In the case of US family net worth in 2007, the median was $120,000. The mean was $556,380. The Pareto Distribution is quite skewed. If we confiscated all wealth and redistributed it evenly among all families, every family in the US would be around the current 80th percentile of net worth. That is, every single family would be better off than about 80% of the families today.

Before you start the revolution remember the Harvard Business Review article. It indicates that inequality would quickly reassert itself and we would be in the same position as today in relatively short order. Many people would lose almost all their money and a few people would become fabulously wealthy.

Over the past 20 years the US has become less equal in terms of wealth distribution, but the absolute wealth of each class may have increased. That is, the economic pie has gotten bigger so that even though the very wealthy have increased their percentage of the pie, the rest of us still got a little more pie than we used to.

In social mobility there is a general trend for poor families to improve their lot over several generations. In the US it takes about four generations to move from 20% of the average income to about 90% of the average income. There is more social mobility in much of the developed world than in the United States. That is, families pull themselves out of poverty significantly faster in France, Canada, and Denmark than they do in the US.

On a macroeconomic level, measurements indicate productivity and wages are somewhat linked. At and industry level, this correlation does not hold. This can be seen in agriculture. Agricultural production has increased many fold over the past century and a half, but farm wages remain among the lowest of any industry.

I have said that Pareto Distributions of wealth and income probably have some basic underlying cause. That means we will always have a lot of relatively poor people and a very very few fabulously wealthy. However the percentages can and do vary from society to society. I believe that much of the difference is a result of government policy. In a Kleptocracy, 95% of the wealth may be owned by 5% of the population. Social welfare states (most of Western Europe) tend to have less wealth inequality than we have in the US.

The difference between median and mean income in the United States indicates there is plenty of room for increasing the general welfare of people and, at the same time, shortening the work week. The average American worker works 500 hours per year more than the average German worker, yet German quality of life and social security is at least as high. The difference is social policy.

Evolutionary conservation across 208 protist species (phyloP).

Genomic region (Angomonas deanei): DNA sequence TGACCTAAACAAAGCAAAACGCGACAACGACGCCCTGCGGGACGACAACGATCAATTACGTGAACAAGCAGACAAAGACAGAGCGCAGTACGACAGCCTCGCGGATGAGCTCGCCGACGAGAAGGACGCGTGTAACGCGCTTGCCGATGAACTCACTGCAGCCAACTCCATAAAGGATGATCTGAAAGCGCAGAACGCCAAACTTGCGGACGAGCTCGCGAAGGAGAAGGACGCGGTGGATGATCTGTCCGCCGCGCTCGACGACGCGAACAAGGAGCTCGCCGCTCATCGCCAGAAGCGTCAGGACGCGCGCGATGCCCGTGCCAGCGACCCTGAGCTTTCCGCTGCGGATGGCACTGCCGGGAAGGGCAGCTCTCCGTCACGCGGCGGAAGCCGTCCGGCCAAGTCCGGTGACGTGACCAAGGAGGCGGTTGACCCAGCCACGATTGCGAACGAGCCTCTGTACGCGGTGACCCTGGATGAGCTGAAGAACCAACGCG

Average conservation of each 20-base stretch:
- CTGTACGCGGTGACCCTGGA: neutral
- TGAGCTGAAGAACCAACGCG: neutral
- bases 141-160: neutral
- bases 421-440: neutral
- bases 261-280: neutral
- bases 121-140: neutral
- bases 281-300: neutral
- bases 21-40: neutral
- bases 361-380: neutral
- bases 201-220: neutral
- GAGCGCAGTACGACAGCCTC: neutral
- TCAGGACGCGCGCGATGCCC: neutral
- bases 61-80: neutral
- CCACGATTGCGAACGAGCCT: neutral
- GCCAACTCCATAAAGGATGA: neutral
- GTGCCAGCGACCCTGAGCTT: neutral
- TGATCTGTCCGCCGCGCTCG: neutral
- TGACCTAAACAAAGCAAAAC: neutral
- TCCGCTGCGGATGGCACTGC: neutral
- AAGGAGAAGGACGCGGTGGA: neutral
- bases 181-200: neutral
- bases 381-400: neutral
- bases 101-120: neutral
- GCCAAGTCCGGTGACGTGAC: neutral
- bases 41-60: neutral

The Pareto Distribution ensures that there will always be a pool of less well off people who may be willing to work more hours or for less pay. Decisions on the length of the work week are political and are based in part on how the populace feels about wealth redistribution. In US politics this topic cannot be discussed rationally. Because structural changes to the economy are likely to further concentrate wealth (possible topic of another blog post) and lack of rational discussion, you can expect to be working even longer hours in the near future.


sf said...


D'Artagnan said...

Unless you do what I did, pull the plug, retire and start collecting. The very rich would be at our mercy if we all refused to play their game. They have bet that we will continue to be manipulated by them and work longer hours for less pay which puts more money in their pockets without them having to lift a finger. They refuse to 'pay it forward' and scream like stuck pigs about paying it back (ie their fair share of taxes). They complain bitterly about tax dollars going to "entitlement" programs but when was the last time anyone of them did an honest day's labor for their income? They complain about illegal immigrants yet they are the only ones who can afford to hire them. They oppose any rational changes to our society simply because they have bet on a 'no change' system and any change from what they bet on is a threat to their 'bottom line' return on that investment they are not willing to tolerate. Because of their degree of influence with the political system, we do not have anything resembling a free market economy. Their strangle hold on the political and economic sectors of our society make it nigh on impossible for us as a people to effect meaningful changes in our society. The rest of the world sees this but Americans can not see the forest for the trees!